I don't remember signing up to review Traitor Angels (it's hard to keep up with anything when you're sick), but I'm glad that I did. I have a speciaI don't remember signing up to review Traitor Angels (it's hard to keep up with anything when you're sick), but I'm glad that I did. I have a special place in my heart for history, but when you throw together British history, religious history (science so has a place in religious history), and art history, I am so on board. Traitor Angels had all of those, as well as a sweet romance, making for a fun read.
First off, I have to say that this book is not historically accurate. No, I'm not just talking about the chase for clues, but there were some liberties taken with Milton's family. That sort of thing does not bother me, but it's there. Elizabeth was still a fun character that I don't think would have been nearly as interesting if her real life would have featured. Fiction makes for better stories sometimes.
Did I say chase for clues? Of course I did! I am so happy that this is becoming more of a thing in YA because there is nothing better than reading "coming of age" novels that has young people playing race and chase to find clues or solve mysteries. Traitor Angels has Elizabeth, Antonio, and maybe a friend or two going to various destinations in 17th century England.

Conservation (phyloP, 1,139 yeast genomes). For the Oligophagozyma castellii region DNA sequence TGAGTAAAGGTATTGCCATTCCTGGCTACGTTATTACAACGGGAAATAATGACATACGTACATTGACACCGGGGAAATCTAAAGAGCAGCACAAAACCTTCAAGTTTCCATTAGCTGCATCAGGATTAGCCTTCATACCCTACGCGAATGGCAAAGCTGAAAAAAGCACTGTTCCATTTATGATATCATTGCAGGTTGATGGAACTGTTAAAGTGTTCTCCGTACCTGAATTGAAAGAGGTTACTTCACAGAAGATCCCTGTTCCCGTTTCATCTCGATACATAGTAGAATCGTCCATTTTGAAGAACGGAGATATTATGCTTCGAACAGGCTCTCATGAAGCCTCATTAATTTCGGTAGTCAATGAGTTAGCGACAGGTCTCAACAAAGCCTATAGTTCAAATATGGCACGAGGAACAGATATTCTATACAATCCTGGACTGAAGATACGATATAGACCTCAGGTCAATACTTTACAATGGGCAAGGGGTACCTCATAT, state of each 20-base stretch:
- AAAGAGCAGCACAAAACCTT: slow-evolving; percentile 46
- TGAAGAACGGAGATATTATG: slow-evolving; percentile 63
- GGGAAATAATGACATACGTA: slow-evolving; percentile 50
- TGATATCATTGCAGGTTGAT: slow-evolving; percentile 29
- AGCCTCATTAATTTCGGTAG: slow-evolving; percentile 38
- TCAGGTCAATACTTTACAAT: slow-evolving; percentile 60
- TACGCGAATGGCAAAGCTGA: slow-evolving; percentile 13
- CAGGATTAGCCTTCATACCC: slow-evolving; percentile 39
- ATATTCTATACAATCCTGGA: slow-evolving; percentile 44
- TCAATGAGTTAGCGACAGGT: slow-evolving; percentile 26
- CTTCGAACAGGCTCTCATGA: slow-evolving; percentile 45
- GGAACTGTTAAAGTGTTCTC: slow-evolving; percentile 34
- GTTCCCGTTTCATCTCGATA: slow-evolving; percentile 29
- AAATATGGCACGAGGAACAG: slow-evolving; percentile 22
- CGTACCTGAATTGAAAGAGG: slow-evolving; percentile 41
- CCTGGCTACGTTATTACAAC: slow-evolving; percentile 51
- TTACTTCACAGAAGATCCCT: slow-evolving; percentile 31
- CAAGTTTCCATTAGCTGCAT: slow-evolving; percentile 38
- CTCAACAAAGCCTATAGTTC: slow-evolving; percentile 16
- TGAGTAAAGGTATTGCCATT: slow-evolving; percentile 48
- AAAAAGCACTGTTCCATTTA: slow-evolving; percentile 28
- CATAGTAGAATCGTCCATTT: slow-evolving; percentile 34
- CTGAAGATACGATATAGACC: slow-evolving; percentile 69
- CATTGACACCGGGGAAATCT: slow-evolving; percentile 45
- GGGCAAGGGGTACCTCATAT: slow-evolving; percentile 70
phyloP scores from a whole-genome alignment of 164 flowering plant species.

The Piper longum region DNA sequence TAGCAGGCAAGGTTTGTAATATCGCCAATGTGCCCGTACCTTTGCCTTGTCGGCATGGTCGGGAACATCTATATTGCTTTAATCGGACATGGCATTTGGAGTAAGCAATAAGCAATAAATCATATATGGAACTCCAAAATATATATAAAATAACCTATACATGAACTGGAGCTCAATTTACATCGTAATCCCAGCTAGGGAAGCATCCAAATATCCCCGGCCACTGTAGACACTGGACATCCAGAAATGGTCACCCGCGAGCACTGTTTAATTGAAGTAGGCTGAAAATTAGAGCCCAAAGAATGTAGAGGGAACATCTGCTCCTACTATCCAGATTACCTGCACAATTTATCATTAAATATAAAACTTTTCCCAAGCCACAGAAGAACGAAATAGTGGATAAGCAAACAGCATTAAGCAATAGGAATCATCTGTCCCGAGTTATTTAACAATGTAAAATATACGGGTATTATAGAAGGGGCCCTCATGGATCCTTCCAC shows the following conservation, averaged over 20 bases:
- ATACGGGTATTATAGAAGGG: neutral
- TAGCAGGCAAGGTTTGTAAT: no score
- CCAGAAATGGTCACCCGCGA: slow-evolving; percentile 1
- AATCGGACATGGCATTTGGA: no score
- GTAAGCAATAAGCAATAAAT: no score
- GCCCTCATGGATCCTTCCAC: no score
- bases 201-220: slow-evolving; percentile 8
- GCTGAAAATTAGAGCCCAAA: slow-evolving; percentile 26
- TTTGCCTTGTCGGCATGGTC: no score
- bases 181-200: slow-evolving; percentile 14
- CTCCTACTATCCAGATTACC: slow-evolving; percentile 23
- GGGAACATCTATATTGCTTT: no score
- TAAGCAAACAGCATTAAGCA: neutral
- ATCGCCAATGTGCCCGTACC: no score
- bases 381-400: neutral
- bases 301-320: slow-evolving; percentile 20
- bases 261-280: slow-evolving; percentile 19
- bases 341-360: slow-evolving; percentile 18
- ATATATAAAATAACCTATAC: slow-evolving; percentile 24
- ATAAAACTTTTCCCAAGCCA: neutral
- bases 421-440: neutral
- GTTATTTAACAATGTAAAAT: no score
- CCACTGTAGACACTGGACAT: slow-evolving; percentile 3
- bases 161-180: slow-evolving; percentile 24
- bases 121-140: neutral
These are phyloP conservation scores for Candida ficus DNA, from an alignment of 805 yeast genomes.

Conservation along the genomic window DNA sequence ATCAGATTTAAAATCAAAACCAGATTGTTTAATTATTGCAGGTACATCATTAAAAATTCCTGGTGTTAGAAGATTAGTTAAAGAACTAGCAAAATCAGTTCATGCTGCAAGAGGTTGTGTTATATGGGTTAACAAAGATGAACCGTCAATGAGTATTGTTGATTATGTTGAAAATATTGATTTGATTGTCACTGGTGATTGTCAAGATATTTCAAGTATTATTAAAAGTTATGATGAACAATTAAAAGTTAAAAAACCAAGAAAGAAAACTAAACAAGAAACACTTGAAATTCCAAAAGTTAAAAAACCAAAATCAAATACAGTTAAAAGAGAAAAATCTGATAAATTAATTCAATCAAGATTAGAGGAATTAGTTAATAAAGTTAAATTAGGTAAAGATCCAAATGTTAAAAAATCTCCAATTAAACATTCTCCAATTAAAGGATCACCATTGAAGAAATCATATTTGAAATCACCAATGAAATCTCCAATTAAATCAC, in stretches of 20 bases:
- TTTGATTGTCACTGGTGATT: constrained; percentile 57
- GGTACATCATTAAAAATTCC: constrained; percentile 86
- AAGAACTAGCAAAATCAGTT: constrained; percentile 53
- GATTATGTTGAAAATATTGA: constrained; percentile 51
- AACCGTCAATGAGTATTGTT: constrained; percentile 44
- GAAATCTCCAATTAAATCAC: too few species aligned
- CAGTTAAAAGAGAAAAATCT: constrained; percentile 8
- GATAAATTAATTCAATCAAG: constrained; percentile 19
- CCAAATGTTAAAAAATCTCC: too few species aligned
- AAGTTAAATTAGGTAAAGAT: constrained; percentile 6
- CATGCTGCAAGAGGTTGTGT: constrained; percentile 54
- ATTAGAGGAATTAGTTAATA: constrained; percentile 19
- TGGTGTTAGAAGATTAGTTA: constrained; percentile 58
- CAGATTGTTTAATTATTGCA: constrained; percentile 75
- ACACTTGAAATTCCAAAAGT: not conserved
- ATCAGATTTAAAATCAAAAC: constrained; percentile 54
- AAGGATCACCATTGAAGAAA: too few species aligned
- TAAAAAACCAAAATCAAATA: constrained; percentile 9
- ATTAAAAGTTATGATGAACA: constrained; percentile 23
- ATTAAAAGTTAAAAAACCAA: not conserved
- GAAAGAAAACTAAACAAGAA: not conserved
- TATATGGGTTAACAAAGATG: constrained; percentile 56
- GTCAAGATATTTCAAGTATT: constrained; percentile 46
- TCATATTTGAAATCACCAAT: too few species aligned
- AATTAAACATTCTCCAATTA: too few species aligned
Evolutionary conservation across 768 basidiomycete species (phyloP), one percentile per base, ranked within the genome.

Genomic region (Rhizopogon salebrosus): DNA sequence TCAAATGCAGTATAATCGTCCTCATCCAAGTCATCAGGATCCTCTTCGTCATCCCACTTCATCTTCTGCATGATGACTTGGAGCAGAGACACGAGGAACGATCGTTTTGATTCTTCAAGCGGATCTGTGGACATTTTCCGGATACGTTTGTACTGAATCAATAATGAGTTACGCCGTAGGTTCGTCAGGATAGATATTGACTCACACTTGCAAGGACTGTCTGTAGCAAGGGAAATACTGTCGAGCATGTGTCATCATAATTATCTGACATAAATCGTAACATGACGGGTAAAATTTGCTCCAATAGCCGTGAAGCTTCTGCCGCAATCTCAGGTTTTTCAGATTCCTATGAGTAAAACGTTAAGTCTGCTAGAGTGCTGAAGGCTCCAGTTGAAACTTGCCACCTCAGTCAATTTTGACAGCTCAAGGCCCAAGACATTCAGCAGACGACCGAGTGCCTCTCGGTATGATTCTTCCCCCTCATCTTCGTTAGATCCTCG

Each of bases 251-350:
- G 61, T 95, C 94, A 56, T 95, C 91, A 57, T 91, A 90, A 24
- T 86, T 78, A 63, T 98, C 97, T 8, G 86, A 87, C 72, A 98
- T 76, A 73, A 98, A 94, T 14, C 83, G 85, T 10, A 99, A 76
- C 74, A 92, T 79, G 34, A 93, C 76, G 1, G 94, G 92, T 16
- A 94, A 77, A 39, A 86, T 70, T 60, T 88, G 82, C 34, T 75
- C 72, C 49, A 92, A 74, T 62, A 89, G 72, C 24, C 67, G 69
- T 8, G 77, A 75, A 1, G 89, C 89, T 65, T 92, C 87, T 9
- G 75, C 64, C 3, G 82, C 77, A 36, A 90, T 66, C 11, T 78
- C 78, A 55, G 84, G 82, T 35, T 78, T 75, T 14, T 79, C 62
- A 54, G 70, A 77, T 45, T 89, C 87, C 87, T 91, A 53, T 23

I like to read for descriptions of various places, food, and dress when I read historical fiction and fantasy, and Traitor Angels did not disappoint. With the scavenger hunt, I got descriptions of certain areas, as well as what people used to write, dry ink, etc. It was so very cool for the nerd in me.
Traitor Angels was a fun and sweet read for me, and I hope there are more books like this soon. This is an author that I will be checking out in the future, and if you're interested in this book at all, I recommend picking it up....more
I know I've said before that I tend to avoid American historical fiction when I'm choosing my reading materials, but I had no problem with picking up The Uninvited by Cat Winters because I enjoyed her writing in her debut, In the Shadow of Blackbirds. The writing in The Uninvited was just as good, if not better, because putting the book down and doing other things (like work) made me pretty angry.
The Uninvited is a very character-driven novel, as it follows Ivy Rowan adjusting to her new life away from her family in Buchanan, Illinois. Everything is in an upheaval from World War I and the flu epidemic, so nothing is easy for her. Since Ivy feels so enormously guilty about the murder her father and brother committed, she keeps going back to the Schendel furniture in hopes of making amends with Daniel. The development of that relationship was slow, but worth it in the end.
When I saw that The Uninvited was about ghosts, I expected them to be a lot more present throughout the novel. It is not at all what I would necessarily consider a ghost story. Ivy caught glances of various dead friends and relatives, and she knew that foretold some death in the coming days.
I do want to bring it up, though I cannot say much about it, but there are certain turns of the plot that I did not see coming from a mile away. I had an idea in my mind of what The Uninvited was going to be about, and it was not THAT at all. Having said that, it made the experience of reading the book so much better.